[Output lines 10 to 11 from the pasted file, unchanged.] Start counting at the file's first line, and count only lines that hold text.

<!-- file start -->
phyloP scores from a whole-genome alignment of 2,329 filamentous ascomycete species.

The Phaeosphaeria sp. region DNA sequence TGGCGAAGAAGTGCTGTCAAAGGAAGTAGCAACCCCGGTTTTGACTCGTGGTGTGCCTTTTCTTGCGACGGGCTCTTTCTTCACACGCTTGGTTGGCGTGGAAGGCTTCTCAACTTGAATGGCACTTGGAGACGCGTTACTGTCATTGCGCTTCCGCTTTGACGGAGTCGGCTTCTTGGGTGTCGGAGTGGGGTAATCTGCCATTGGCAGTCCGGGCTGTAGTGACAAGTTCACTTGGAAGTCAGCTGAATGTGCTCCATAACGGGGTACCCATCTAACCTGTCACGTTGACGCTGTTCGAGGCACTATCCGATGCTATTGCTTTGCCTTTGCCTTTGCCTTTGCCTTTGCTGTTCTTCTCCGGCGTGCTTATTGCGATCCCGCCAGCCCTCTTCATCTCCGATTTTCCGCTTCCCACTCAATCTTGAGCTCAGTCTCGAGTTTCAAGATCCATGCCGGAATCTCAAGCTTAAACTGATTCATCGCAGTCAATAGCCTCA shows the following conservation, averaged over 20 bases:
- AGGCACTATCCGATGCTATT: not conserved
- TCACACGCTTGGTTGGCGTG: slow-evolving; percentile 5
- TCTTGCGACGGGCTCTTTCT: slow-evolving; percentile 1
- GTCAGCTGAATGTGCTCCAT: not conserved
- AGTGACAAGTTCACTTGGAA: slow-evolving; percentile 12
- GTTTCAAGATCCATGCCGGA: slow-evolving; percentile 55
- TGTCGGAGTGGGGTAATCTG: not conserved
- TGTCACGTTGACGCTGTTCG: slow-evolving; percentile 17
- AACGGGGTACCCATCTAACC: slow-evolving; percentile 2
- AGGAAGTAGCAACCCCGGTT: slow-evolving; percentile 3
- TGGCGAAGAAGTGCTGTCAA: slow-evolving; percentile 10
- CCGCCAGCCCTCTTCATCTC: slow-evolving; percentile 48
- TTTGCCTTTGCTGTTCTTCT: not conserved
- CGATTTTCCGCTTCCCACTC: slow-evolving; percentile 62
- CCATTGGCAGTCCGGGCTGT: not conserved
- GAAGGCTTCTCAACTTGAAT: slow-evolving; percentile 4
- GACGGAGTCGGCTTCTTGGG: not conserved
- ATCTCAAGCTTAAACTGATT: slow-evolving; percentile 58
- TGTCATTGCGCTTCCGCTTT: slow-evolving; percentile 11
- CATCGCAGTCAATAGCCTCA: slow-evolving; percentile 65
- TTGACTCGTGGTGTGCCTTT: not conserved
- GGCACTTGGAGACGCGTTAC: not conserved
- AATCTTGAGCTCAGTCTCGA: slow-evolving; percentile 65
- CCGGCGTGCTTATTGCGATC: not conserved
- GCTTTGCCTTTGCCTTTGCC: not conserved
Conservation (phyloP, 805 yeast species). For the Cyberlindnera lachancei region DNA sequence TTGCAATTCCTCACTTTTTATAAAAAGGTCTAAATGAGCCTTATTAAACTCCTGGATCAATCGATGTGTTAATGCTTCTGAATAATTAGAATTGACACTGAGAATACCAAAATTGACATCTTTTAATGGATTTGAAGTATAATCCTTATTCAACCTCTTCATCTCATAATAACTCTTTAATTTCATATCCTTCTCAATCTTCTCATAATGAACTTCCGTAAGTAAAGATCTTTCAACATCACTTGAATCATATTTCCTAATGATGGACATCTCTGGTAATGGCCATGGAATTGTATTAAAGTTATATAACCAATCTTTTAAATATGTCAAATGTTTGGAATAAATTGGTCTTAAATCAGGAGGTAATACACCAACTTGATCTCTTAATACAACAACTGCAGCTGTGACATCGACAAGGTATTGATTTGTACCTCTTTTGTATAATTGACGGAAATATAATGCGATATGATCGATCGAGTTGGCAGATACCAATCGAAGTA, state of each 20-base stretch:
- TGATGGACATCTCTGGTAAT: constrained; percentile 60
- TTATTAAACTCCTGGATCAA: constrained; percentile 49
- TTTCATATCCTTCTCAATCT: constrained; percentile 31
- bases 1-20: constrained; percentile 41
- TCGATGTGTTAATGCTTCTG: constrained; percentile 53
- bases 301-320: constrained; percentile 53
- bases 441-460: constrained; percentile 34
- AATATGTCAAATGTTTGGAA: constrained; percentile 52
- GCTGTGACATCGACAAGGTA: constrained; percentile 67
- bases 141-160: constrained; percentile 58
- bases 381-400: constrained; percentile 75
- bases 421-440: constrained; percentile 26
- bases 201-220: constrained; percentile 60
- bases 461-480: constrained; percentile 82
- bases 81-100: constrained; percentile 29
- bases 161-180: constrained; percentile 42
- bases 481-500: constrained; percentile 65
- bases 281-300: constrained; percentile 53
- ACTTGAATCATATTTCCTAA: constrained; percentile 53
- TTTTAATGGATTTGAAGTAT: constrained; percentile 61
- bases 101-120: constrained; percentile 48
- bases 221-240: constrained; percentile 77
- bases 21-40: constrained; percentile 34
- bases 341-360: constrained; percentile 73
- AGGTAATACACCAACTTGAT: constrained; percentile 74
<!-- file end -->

- TGTCACGTTGACGCTGTTCG: slow-evolving; percentile 17
- AACGGGGTACCCATCTAACC: slow-evolving; percentile 2